This second shot is of the keywords that were considered ‘below the first page bid’ three weeks later. The ones I’ve highlighted in pink are keywords that were below the first page in the latter report. They are all branded keywords and the first page bid estimate went from .20 (which I moved them to from .10) to .30 now. This could be the result of an increase in competition for these keywords as they are branded and have decent Quality Scores.
Your estimates are based on a search query that matches your keyword exactly and is based on both Quality Score and competitive atmosphere meaning that your first page estimates may not be completely accurate. So before you get ahead of yourself and continually raise to the first page bid, take a step back and look at what it’s asking you to change – what are the rest of the metrics like in the ad group for this keyword? Like I said, Quality Score is a factor that play a part in these estimates, and you can improve your average position and lower your cost by optimizing your account versus raising your bids.
Top of Page Bids:
A handy, newer feature in AdWords is the top of page bid estimate for your keywords. When Google introduced top vs. side segmentation in your accounts, you were able to see how well your ads and keywords were doing over the top of the search results versus the vertical bar on the side of the results and now, it’s easier to bid appropriately for those keywords to reach the top of the results.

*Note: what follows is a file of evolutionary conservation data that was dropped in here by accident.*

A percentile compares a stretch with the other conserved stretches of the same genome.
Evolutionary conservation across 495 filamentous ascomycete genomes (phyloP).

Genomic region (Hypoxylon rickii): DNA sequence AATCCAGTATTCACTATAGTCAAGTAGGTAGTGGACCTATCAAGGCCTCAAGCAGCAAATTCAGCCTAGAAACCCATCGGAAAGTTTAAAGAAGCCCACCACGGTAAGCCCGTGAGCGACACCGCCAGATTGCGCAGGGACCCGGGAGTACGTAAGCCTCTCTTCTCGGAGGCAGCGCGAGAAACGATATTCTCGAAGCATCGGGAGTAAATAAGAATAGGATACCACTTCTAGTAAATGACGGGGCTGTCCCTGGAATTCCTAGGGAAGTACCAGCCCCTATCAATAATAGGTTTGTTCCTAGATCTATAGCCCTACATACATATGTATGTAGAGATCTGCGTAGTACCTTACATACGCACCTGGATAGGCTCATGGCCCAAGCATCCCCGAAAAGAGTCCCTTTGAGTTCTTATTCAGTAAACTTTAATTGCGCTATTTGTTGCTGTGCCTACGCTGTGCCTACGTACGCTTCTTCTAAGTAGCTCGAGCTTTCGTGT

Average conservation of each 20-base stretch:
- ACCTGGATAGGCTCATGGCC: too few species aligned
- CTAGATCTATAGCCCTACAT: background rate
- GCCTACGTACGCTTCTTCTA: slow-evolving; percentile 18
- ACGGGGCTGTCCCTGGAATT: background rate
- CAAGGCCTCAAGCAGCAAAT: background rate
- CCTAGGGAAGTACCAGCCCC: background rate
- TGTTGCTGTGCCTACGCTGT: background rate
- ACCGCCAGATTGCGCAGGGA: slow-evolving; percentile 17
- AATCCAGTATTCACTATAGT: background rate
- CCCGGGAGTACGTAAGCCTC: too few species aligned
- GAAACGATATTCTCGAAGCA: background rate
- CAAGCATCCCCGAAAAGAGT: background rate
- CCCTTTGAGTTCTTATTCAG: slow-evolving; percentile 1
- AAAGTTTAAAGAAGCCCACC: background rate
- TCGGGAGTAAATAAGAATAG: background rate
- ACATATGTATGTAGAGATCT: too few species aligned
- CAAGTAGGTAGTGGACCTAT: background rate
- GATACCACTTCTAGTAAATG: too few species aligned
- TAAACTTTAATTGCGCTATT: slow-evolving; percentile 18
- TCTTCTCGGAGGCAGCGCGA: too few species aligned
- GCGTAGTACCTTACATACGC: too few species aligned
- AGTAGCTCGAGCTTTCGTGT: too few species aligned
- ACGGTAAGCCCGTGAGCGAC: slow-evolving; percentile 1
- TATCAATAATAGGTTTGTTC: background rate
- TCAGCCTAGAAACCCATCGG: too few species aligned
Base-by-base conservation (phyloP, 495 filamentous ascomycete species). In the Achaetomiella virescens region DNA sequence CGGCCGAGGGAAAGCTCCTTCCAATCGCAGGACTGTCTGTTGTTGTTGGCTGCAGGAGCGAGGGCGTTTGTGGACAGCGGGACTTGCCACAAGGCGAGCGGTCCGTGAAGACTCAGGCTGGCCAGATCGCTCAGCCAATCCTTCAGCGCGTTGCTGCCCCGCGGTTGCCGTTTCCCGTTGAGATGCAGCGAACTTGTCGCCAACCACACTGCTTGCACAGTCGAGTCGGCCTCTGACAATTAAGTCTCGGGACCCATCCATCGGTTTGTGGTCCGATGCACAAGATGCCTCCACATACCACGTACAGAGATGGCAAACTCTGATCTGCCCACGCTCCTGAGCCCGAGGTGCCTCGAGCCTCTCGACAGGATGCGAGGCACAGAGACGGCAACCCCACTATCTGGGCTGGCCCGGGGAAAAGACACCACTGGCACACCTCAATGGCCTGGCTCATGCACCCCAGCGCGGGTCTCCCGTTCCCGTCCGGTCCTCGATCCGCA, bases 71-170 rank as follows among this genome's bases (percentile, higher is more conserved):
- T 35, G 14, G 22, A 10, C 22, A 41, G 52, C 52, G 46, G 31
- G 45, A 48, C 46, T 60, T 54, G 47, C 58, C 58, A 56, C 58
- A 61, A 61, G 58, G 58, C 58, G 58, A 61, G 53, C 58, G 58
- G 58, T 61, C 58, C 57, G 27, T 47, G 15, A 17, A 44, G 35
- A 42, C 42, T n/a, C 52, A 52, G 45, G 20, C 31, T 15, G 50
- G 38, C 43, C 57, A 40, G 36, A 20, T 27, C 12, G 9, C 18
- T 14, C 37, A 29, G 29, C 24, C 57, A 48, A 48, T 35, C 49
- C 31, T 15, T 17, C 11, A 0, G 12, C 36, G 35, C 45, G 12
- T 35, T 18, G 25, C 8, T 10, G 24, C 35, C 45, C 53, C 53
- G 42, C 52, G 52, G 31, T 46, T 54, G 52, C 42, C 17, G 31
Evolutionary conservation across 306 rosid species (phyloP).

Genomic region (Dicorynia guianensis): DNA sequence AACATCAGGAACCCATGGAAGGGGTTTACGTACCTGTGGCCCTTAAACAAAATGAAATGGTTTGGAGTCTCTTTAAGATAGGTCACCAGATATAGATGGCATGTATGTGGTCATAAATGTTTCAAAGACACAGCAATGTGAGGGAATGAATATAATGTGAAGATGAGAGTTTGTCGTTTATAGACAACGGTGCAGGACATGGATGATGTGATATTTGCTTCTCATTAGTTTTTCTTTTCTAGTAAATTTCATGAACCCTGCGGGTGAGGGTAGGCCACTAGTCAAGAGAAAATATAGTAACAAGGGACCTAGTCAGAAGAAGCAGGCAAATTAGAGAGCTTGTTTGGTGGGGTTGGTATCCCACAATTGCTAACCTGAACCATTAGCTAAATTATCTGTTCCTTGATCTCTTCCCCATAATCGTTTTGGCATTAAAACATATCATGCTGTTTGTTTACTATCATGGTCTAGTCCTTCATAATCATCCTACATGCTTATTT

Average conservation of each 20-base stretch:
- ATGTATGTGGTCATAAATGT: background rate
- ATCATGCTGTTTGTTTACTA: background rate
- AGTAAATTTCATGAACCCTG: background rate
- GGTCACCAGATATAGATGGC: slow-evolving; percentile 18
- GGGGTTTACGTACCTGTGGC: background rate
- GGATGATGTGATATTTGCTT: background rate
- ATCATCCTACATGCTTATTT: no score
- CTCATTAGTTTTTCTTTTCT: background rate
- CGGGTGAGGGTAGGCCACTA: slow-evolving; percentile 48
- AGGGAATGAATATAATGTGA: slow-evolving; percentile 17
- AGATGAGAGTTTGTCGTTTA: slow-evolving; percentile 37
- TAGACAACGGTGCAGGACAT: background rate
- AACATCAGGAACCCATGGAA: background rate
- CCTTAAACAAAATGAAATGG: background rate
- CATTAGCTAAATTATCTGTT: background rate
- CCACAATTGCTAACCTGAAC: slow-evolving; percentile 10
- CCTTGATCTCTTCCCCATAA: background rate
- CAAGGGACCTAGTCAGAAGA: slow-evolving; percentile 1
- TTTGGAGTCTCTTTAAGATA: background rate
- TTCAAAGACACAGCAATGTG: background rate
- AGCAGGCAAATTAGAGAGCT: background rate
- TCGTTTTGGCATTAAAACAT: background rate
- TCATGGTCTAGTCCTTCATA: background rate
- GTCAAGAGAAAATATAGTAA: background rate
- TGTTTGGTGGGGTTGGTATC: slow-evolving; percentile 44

Here’s an example with the estimated top page bid added in. According to AdWords, you’ll sometimes see a bid that has an estimate of $100, which is a hint from the system saying that you really need to optimize this keyword. In other accounts, I’ve noticed a lot of keywords with decent Quality Scores (like 6/7) with pretty high top page bid estimates as well but they’re usually considered ‘low search volume.’ In this example, you can clearly see the dreadful Quality Score of 2 and some nice little statuses from AdWords letting you know how awful the keyword is in terms of QS. Obviously, you’re not going to up the bid for a keyword to $100 and you need to start making adjustments.
Improving Your Rank:
Everything in paid search comes back to your account structure and fundamental best practices. With both first page bid estimates and top of page estimates, we can begin to make improvements and lower CPCs with the structure of our keywords within their ad groups and corresponding ads/landing pages.
Start with the issue – First, look for ad groups with a high ratio of below first page bid estimates and check out the corresponding Quality Scores for those keywords. If you can break out ad groups into smaller, more targeted groups, you have a good chance of improving your QS and average CPC for those keywords.
If you’re seeing a lot of low search volume keywords that are receiving high bid estimates, it may be time to re-evaluate the effectiveness of these keywords and value to your overall account strategy. If you need some ideas on how to further improve your Quality Scores, check out PPC Hero’s Ultimate Guide to Google AdWord’s Quality Score.